On Wednesday, the White House held an event in celebration of poetry. The guests included Rita Dove and Billy Collins, former U.S. poets laureate; Aimee Mann, wildly depressing singer-songwriter; Jill Scott, somewhat less depressing singer-songwriter; Steve Martin, actor, comedian, and jerk; and Common, noted anarchist who has personally killed over 4,000 cops.
Just kidding! Common is a Grammy-winning rapper and actor, and he's been profiled everywhere from NPR to Fox News as a cerebral hip-hop artist with a positive message. But earlier this week, conservatives found a video of a 2007 spoken-word performance where Common talked about "burning" President Bush and threatening cops with guns, and then it was off to the races: Common would destroy America, why is President Obama hosting "a thug" at the White House (wording courtesy of Karl Rove), et cetera. Sarah Palin was moved to say, "The judgment, it's just so lacking of class and decency and all that's good about America with an invite like this."
Anyway, it's the morning after Common performed at the White House, and you'll notice the union didn't dissolve. Common seems to have been at pains not to stir up any more ire: his nearly a cappella rap included lyrics like, "It's hard to see blessings in a violent culture / Face against weapons, sirens, holsters / That ain't the way that Langston Hughes wrote us." He also used sound clips from Dr. Martin Luther King. According to ABC News, no one mentioned the kerfuffle that had kicked up over the last 48 hours. At the evening's conclusion, President Obama brought all the performers back to the stage and thanked them all by name. "Before exiting the stage," Sunlen Miller reports, "Obama gave Common a big hug."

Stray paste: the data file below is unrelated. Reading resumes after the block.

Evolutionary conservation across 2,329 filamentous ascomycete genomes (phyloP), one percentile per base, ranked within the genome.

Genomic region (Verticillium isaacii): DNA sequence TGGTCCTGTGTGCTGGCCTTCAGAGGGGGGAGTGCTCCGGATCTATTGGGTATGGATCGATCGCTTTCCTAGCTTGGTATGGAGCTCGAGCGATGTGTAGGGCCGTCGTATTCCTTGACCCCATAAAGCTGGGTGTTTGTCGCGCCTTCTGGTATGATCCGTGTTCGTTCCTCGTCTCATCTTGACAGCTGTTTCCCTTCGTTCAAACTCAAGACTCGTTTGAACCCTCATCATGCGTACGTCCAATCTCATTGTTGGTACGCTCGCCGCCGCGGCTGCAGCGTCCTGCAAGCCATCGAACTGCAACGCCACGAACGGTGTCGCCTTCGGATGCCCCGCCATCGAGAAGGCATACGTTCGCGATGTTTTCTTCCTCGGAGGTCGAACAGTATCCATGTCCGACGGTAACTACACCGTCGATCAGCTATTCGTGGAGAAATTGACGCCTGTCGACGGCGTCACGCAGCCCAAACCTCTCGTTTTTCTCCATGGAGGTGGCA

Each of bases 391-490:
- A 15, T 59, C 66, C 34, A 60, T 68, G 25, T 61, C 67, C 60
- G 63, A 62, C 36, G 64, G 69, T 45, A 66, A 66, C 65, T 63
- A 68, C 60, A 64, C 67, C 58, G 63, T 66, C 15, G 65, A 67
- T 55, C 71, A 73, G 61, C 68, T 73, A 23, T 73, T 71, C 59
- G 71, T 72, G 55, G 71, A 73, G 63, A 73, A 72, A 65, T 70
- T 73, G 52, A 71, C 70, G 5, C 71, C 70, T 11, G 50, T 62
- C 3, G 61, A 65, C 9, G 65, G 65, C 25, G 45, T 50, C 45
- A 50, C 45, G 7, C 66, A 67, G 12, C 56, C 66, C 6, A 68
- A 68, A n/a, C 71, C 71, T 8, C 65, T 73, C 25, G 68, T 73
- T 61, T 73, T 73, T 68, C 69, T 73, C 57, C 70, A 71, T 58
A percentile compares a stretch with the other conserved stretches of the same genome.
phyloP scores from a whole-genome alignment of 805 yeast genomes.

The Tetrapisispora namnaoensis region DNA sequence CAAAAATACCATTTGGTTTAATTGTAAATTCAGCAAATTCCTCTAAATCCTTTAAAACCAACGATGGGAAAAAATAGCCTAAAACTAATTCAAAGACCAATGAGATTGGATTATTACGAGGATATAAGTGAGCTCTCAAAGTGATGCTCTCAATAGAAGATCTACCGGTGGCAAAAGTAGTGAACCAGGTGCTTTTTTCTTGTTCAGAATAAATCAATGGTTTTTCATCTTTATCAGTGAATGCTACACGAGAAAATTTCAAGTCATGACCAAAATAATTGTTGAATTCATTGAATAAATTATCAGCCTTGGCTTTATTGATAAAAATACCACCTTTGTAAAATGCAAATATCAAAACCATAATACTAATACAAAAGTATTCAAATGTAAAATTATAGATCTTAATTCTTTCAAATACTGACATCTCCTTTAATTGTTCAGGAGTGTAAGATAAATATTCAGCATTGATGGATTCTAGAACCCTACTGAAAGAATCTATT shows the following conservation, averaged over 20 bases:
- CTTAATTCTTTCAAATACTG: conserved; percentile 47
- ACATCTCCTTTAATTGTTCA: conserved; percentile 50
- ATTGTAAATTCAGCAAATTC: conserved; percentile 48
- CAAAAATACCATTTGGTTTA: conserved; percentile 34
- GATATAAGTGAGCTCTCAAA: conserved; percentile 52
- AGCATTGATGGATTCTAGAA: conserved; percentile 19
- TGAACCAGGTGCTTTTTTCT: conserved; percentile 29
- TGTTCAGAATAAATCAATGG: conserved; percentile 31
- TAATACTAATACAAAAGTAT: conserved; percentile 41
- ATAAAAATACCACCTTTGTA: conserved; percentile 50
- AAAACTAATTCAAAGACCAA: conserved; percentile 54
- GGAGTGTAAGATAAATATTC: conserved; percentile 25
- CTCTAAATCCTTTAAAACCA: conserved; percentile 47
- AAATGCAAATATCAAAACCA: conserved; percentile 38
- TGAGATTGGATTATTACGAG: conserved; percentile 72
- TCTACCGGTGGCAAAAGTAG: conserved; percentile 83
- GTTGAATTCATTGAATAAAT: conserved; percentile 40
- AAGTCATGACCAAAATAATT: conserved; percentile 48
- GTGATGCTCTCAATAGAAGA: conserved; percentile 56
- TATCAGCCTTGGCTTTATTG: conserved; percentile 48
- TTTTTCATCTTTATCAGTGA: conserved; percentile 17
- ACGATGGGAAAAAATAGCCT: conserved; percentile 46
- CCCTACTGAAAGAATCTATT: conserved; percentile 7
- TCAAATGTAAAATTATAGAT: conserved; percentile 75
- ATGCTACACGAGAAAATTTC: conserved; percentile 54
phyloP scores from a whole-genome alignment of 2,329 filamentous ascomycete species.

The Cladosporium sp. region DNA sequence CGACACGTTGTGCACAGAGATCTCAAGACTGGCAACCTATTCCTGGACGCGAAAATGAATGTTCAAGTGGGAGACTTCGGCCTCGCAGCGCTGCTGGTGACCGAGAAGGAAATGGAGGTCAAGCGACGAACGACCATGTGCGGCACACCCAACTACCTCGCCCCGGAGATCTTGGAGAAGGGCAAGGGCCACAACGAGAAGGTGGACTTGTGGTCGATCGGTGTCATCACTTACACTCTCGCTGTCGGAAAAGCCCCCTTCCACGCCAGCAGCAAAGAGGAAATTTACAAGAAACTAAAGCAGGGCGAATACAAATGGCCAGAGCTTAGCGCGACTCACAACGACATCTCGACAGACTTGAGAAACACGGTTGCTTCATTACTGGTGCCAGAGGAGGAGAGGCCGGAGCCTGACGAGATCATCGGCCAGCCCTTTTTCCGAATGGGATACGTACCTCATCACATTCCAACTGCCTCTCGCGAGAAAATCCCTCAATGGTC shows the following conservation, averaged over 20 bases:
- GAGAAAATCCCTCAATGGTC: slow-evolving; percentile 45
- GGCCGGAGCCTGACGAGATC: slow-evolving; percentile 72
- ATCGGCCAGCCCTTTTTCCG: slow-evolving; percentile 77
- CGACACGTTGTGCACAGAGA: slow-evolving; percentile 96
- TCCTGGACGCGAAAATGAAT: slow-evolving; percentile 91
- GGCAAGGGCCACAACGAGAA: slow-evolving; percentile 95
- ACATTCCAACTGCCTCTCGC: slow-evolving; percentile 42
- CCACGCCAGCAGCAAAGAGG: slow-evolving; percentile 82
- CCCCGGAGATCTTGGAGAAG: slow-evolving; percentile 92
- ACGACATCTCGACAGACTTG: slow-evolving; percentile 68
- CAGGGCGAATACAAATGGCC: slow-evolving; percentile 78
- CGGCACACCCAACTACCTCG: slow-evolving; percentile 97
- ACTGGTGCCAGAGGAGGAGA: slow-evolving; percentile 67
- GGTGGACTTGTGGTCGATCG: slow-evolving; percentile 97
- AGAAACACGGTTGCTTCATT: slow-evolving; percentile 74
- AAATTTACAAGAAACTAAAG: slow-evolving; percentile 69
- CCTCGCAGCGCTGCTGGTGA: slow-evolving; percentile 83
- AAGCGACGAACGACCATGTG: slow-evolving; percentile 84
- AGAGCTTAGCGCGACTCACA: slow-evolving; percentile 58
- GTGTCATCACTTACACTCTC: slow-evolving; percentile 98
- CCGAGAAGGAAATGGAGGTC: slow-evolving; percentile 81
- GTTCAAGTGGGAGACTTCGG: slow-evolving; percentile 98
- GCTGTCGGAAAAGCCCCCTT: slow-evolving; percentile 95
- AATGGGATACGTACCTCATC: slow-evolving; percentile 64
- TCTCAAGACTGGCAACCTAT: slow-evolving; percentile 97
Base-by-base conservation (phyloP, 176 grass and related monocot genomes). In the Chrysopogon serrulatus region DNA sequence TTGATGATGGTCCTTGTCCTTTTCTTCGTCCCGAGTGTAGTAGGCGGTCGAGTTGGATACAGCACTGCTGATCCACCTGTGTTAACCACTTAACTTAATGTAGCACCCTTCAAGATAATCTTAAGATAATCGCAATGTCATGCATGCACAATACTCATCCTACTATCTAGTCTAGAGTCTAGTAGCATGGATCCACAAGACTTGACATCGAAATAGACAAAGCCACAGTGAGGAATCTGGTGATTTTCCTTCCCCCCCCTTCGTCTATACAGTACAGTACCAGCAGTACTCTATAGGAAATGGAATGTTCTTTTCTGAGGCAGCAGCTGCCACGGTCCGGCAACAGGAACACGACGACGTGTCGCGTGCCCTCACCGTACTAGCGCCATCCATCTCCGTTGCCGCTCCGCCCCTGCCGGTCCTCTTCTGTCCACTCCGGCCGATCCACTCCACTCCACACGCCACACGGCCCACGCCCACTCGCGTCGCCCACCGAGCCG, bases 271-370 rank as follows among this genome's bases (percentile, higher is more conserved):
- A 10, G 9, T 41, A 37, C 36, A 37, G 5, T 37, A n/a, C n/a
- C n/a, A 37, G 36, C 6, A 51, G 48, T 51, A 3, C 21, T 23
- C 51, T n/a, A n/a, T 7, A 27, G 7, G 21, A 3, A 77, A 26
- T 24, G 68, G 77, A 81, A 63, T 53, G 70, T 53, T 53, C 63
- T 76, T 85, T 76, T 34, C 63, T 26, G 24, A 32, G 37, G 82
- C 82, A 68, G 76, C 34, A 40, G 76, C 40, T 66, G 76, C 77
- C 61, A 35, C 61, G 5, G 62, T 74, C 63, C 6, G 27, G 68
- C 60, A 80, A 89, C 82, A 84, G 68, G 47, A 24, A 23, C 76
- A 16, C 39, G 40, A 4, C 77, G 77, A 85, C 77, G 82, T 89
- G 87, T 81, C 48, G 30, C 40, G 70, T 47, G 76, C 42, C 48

Aside from Common's performance, not much of note seems to have happened at the event. (New York's item, for example, doesn't even mention the other performers, and as of this writing, Gawker only has a story about Jon Stewart's reaction to the controversy, and not the event itself.) It seems Aimee Mann played "Save Me," while Steve Martin strummed the banjo with his bluegrass group, the Steep Canyon Rangers. Barack Obama made a self-deprecating joke about his own college poetry. And Michelle Obama wore "a turquoise, empire-waisted dress... with a stack of bangles," The Huffington Post reports.